Michael Speicher and Ellen Heitzer on tracking cancer with ‘liquid biopsies’

Posted by Biome on 28th May 2014 - 2 Comments


Understanding the molecular nature of cancer is key to administering the most effective treatments. Cancer patients are therefore often subject to invasive tissue biopsies to discern the dominant traits of a tumour. However this approach does not necessarily capture the whole story, with rapid changes in the cancer genome known to occur as the disease progresses, in response to treatment, and during metastasis, often in a small proportion of cells. Prostate cancer in particular is known to recur in 20-30 percent of men after five years, in spite of initial curative treatment. Furthermore, metastatic prostate cancer often spreads to the bone, making tissue biopsies technically challenging and therefore limiting repeated sampling over the course of the disease. With this in mind, Michael Speicher and Ellen Heitzer from the Medical University of Graz, Austria, and colleagues, developed a ‘liquid biopsy’ method for prostate cancer patients, as published in their study in Genome Medicine, which this year received BioMed Central’s 8th Annual Research Award. Here winning author Heitzer, alongside Speicher, discuss what is needed for this approach to become routine clinical practice, and what the future of non-invasive cancer diagnostics entails.

 

How did your interest in genomic alterations and their impact on disease susceptibility come about, particularly with regards to cancer?

Despite the massive technological advances over the past half century, cancer is still a leading cause of death worldwide. Not many people have been spared the loss of a friend or loved one to cancer. It is not just one disease, it is many diseases and the more cancer genomes we decipher, the more molecular changes we discover. Most cancer cells harbour numerous genetic changes and even cells within a tumour can be completely different. It is quite astonishing that cancer cells are able to become more invasive and deadly as they accumulate more genetic changes, rather than dying because of the resulting chromosomal chaos.

Based on a deeper understanding of tumours at the molecular level, the ‘one size fits all’ approach to cancer treatment has dramatically changed and a new generation of so called ‘targeted therapies’ is available today. Unfortunately, with the implementation of these therapies into clinical practice, new challenges arose. The major problems are tumour heterogeneity and the lack of genetic follow up data. We therefore wanted to develop solutions to improve therapy management for cancer patients.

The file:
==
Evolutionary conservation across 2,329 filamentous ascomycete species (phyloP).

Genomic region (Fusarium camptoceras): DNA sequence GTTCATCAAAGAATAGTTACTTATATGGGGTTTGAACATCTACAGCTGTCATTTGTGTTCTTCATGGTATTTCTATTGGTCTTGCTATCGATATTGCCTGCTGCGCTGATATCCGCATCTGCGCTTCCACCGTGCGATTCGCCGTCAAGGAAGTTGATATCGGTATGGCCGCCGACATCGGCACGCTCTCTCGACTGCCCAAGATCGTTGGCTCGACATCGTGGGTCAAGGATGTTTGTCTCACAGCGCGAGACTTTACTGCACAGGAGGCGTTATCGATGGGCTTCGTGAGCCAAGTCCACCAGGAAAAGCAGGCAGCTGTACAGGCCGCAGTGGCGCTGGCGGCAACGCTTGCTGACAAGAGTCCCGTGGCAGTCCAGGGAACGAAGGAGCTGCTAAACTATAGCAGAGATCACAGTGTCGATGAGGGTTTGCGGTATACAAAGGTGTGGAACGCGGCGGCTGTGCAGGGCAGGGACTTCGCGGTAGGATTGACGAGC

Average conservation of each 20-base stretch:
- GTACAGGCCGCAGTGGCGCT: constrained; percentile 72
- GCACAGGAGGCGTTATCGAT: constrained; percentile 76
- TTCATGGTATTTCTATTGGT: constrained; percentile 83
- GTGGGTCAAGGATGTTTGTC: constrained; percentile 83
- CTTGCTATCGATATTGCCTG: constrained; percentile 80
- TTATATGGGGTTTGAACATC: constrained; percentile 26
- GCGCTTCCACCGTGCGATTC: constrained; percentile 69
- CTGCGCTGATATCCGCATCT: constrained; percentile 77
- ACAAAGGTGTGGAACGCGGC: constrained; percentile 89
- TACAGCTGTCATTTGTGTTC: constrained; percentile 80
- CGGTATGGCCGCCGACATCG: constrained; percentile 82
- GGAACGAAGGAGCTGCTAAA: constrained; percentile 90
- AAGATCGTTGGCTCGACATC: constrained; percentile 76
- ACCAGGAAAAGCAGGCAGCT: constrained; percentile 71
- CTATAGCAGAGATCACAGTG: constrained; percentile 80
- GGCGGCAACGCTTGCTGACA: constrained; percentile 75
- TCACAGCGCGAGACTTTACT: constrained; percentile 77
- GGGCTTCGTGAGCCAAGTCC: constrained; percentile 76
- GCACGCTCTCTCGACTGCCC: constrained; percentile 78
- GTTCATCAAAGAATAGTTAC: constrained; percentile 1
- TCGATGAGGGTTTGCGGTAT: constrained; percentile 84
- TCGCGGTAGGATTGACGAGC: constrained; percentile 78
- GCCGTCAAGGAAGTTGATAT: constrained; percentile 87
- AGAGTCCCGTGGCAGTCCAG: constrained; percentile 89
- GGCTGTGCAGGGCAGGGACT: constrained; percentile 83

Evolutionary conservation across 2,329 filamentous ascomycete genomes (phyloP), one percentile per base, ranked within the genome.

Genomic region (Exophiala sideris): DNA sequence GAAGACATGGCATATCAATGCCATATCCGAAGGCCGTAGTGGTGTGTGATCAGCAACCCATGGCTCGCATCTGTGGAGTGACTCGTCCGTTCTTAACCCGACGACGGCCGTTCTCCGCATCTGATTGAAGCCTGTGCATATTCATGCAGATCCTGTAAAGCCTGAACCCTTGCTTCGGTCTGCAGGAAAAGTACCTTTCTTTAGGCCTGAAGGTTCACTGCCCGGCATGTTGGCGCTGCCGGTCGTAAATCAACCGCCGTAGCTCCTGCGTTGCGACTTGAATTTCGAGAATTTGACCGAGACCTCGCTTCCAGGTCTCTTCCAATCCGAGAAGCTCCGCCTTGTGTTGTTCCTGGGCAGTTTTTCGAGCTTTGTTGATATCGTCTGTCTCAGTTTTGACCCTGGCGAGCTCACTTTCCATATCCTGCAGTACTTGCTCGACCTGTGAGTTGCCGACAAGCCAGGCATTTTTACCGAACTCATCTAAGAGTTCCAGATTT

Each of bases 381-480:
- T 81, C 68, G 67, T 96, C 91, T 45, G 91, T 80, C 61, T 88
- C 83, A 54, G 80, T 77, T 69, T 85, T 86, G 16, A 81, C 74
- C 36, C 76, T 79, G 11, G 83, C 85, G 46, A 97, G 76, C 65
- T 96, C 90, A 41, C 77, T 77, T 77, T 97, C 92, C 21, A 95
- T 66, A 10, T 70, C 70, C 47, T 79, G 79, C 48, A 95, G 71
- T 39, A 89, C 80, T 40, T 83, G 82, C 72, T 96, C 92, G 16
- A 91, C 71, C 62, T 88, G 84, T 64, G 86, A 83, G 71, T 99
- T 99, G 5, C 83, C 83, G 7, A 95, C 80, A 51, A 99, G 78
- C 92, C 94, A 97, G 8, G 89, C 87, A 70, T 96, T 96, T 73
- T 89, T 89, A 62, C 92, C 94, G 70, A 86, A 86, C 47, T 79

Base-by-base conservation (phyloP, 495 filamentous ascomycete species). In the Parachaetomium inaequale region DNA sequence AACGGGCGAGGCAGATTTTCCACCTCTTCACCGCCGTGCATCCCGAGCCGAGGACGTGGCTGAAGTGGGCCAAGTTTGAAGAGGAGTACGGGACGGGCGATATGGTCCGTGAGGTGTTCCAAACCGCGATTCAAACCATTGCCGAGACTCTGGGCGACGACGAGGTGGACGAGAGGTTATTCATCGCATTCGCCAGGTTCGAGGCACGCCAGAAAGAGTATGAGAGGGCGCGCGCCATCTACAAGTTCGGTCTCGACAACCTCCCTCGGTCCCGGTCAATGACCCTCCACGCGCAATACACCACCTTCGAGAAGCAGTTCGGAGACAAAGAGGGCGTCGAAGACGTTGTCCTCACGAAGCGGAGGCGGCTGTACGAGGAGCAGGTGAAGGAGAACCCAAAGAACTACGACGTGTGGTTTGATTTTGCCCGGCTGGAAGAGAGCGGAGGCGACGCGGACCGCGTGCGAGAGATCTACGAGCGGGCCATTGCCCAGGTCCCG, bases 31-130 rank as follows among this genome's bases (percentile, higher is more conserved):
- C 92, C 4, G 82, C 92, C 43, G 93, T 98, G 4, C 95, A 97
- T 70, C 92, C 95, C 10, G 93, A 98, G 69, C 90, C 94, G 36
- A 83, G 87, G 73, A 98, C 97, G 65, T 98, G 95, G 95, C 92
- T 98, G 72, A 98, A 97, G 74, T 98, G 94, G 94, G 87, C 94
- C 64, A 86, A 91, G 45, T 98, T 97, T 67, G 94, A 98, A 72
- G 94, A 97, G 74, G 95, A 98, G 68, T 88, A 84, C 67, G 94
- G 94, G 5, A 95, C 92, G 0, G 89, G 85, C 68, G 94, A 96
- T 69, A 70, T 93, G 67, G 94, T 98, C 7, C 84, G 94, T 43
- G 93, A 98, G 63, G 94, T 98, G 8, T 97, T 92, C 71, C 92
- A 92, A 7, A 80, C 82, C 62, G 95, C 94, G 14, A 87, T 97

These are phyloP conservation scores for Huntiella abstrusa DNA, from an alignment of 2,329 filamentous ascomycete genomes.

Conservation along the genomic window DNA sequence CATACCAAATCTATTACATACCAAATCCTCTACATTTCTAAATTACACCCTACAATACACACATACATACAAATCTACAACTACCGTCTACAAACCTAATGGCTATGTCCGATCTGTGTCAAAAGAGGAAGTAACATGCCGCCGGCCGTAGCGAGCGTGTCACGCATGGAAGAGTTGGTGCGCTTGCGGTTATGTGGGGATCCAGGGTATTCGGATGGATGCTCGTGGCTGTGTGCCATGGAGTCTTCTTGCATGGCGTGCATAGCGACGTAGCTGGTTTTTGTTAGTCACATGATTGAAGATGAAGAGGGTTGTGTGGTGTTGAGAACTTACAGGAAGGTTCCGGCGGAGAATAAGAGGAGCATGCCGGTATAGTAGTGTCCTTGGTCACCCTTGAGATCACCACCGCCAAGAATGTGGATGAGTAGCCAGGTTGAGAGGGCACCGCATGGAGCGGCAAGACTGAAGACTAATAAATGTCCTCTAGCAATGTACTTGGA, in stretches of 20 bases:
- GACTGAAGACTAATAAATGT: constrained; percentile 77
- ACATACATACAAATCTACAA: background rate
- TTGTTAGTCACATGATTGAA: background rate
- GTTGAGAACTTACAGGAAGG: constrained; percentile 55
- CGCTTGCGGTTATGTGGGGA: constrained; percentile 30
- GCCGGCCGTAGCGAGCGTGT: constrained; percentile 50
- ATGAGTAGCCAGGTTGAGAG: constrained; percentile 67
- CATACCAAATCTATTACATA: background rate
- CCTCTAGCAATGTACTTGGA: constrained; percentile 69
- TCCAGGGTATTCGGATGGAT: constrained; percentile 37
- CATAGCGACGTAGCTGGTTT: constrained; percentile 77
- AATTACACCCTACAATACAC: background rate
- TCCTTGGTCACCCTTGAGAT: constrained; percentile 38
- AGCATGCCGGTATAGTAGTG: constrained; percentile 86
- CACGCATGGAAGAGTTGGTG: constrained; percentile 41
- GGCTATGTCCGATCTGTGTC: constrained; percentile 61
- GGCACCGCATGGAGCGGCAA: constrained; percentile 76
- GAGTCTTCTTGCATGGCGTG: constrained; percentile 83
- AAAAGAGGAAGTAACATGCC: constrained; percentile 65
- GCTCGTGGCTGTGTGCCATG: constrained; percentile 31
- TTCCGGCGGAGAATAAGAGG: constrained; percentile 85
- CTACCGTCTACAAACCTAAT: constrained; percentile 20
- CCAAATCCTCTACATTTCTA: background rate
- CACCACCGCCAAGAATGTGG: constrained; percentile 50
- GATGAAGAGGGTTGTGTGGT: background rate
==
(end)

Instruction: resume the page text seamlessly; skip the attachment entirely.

What led to your study in Genome Medicine, and what was the main goal of the research?

To tailor anti-cancer treatments as much as possible guiding biomarkers are needed. While prognostic markers help to identify individuals who are at high risk of recurrence of their cancer and should therefore receive further adjuvant therapy, predictive biomarkers help to identify therapy targets and subgroups of patients who are most likely to benefit from a given therapy.  However, even the best marker is useless if it is not accessible or cannot be repeatedly evaluated.

Therapy decisions are mainly based on biopsies and the treatment is designed to target the dominant clones. Thus, subclones that are also relevant for the treatment or already harbour primary resistance mechanisms might be missed by biopsies. In addition cancer cells accumulate new genetic changes as a consequence of tumour progression and the selective pressure of cancer therapies. Furthermore, metastases often show different changes than the primary tumour and in most cases we are not able to monitor these changes with simple biopsies. In general progression is only noted if it is already clinically obvious after evaluation with imaging techniques and clinical tumour markers that are not accurate enough.

One possibility to overcome these limitations is the establishment of biomarkers from easily accessible biofluids like blood or plasma, the so called liquid biopsy. The analysis of tumour-specific changes on circulating tumour cells (CTC) and cell-free circulating tumour DNA (ctDNA) is beneficial when compared to tissue biopsies as repeated sampling is easily achievable. Furthermore, ctDNA reflects genetic changes including point mutations, methylation patterns, copy number aberrations and structural rearrangements from different tumour locations, and can therefore be used as surrogate markers for the entire tumour genome.

We therefore aimed to develop a sequencing based technique where it is possible to monitor tumour genomes non-invasively from plasma on both a genome-wide and a gene-specific level. The main goal, however, was to establish a method that can deliver relevant information in a very short time and at reasonable costs, such that this method can eventually be implemented in routine clinical practice.

 

What did you find and why was this exciting/interesting?

Tumours release cell-free DNA in to the circulation, which is then referred to as circulating tumour DNA (ctDNA). As ctDNA reflects genetic changes from different tumour locations it is more representative of the mutational heterogeneity in a tumour than a tissue biopsy. We developed a sequencing based approach called plasma-Seq where it is possible to reconstruct tumour genomes non-invasively from plasma on both a genome-wide and a gene-specific level. We were able to establish copy number variations within 24 hours and with the addition of a targeted approach we can also detect specific driver mutations that might be used as therapy targets or for monitoring purposes.